I can give one of the most important tips for any interview. Avoid the answer “I don’t know”, which indicates that the person surrendered without even trying. If you are cornered by unexpected questions or a difficult task, try to solve it step-by-step; in this way, you will show the course of your thoughts and your ability to adapt and find solutions to unexpected problems.
Another thing I often notice in job interviews with beginners is the tendency to use too long and complicated phrases. Your speech should be simple, clear, and understandable. If you are asked a question but hesitate to answer it, it is better to think aloud, because the course of thought is just as critical as the right answer. If you do not hear or do not understand the question, do not hesitate to ask again.
Don't forget that a job interview is a dialogue, during which it is important to be polite to your interlocutor, not to interrupt him or her, not to use swear words, even in stressful situations, and not to turn your answer into a monologue. It is a good idea to look at your interlocutor, even if your meeting is online.
A few words about the "Google it" approach
It often helps techies in their work, but it is a mortal enemy during interviews. Do not try to quickly search for the answer on the web — it is noticeable and does not speak in your favor. It is better to try to demonstrate logical thinking and come to a conclusion (even if’s not quite right) on your own.
How does it happen at EPAM?
At EPAM, during the interview process, candidates ofthen receive one or two practical tasks.
For testers, for example, it's preparing a test case, testing a form, and describing the defect found. Developers are asked to describe the result of code execution, write a code fragment in accordance with certain requirements, and conduct a code review.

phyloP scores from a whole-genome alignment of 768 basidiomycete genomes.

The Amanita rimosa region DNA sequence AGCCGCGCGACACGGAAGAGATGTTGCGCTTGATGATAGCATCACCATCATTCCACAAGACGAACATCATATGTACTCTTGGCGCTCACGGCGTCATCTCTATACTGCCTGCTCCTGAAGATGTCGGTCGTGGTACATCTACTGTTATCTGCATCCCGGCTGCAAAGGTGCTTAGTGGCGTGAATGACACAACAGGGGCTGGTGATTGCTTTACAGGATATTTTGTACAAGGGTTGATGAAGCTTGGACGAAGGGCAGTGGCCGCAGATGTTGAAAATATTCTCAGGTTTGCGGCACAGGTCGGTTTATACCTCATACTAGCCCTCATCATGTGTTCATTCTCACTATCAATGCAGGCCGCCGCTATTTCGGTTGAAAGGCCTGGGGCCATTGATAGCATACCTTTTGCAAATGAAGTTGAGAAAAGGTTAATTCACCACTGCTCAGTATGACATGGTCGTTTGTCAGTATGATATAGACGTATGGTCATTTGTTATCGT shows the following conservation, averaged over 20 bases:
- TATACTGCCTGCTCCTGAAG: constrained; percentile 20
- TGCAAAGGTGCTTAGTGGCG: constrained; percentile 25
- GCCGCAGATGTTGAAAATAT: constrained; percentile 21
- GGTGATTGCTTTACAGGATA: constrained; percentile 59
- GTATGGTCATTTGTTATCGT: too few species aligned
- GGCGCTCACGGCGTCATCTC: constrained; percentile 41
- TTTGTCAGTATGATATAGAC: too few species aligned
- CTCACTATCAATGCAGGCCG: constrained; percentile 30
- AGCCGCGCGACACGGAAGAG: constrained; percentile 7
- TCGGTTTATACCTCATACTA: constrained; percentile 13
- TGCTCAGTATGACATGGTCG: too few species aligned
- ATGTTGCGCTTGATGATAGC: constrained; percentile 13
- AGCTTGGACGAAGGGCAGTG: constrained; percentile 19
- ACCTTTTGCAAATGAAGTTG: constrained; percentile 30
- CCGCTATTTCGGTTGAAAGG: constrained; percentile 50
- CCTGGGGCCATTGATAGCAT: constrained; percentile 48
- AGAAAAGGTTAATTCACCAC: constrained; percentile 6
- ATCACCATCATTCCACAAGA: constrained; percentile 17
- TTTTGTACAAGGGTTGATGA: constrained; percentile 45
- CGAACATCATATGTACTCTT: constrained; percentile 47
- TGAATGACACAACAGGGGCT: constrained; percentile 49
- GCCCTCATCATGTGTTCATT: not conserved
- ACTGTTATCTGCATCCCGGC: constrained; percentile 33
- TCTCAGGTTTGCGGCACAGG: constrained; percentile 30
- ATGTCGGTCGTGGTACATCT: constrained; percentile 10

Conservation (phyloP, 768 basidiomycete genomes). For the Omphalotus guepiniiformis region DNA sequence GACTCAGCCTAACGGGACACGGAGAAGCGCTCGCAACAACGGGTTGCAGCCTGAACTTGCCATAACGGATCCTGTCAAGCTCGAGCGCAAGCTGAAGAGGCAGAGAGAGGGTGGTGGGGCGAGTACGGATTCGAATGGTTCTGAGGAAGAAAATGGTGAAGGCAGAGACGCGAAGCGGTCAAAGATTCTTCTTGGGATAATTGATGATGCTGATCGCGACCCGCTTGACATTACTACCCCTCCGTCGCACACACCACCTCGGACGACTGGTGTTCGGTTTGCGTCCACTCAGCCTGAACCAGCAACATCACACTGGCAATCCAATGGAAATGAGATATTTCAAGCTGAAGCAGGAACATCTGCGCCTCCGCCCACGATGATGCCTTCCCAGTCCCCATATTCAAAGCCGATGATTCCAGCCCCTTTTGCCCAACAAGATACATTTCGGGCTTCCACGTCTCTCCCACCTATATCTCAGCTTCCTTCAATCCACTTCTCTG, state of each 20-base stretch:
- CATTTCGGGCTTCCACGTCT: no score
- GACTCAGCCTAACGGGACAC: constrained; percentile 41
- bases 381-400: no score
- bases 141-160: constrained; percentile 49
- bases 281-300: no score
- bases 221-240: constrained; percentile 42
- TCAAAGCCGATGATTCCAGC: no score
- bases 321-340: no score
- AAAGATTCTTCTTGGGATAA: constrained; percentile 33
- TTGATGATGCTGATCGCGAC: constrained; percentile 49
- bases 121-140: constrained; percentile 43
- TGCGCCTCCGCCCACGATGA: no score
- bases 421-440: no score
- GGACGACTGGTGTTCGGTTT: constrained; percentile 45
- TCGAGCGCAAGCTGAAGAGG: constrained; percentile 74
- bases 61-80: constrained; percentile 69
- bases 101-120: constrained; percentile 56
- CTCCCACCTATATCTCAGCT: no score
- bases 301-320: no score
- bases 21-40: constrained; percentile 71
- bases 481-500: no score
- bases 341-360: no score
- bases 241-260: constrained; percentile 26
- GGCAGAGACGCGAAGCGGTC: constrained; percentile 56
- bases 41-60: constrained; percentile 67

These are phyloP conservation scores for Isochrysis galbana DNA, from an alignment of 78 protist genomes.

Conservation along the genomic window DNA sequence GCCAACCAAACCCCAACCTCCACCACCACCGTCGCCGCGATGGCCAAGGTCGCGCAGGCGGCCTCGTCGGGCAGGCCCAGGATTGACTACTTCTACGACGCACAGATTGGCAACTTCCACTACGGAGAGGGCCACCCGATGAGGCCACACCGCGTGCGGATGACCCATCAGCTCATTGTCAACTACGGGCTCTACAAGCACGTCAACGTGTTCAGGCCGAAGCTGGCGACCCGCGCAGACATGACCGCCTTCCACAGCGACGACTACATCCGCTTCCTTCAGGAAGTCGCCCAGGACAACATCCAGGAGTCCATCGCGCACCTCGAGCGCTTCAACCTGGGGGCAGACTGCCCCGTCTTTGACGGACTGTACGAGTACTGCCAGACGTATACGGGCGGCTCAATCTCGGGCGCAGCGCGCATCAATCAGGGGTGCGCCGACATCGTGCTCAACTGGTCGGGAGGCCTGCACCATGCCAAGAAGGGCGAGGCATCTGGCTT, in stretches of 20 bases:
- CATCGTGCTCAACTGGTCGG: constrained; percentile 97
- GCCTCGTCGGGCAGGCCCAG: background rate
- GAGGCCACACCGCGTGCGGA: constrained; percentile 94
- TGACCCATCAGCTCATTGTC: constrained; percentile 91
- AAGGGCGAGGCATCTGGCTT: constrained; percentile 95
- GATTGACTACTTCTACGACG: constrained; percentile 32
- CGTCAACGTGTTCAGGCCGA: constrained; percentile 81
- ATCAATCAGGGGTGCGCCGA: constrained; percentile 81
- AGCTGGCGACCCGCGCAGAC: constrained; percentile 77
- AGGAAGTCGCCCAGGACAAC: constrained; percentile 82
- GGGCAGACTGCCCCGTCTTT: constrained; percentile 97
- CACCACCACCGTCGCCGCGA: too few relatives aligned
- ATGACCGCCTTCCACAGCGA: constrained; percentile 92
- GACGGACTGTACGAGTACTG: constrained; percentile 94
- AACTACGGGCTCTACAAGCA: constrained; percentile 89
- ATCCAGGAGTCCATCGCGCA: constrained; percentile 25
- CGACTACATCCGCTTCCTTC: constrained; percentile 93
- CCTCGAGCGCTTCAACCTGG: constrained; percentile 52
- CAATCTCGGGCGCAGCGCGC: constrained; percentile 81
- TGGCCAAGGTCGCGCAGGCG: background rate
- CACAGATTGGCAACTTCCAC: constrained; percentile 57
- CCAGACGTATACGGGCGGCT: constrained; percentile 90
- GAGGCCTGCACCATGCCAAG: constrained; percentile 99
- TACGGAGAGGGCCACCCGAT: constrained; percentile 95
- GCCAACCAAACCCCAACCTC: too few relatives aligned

The part of an interview, about 20 minutes, is devoted to evaluating the candidate's soft skills. We conduct it with situational questions about an imaginary “terrible” project where problems and conflicts constantly arise. The candidate has to offer his or her own version of their solution.
“A red flag” for us is a harsh negative evaluation by a candidate of a previous employer or ex-colleagues. Even if, for some reason, you have a negative impression of working with a certain company, an interview is not the best place to discuss it.
Your best friends in an interview are good technical preparation, honesty, and punctuality.
Feedback has come, and it ...
So, you coped with the test and, after a while, got the result. If you followed our advice, then with a high degree of probability, the answer would be positive.
However, it may not turn out the way you hope. What do you do when you hear, "You're good, but..."?
❌ Don't panic and don't take rejection as a defeat. You should see the situation as a stimulus for development. Ask the interviewer to give feedback on the results of the selection; based on this, you will be able to adjust the trajectory of training. At EPAM, we usually write recommendations, indicating those characteristics and knowledge of the candidate that need to be worked on.
❌ Reformat your CV and remove the points you are not 100% sure about. Focus on your strengths and tailor your CV to your knowledge and experience as much as possible.
And finally, a few practical recommendations for those who have chosen the profession of a QA Engineer (because this is my specialty)
- Before the interview, repeat the following topics: software development life cycle, test documentation, working with requirements, and performance evaluation.
- Look at the Guru99 and ISTQB syllabus resources. The latter is a source of generally accepted correct terminology, although it may seem difficult for a beginner to perceive. Read in English so as not to run into poor-quality translations of specific terms.
- Pay attention to the basic concepts of the Scrum methodology: during the interview, you will be asked questions from this area.
And, of course, don't worry! After all, even if you are rejected, the technical interview experience will help you get into an even cooler project in the future.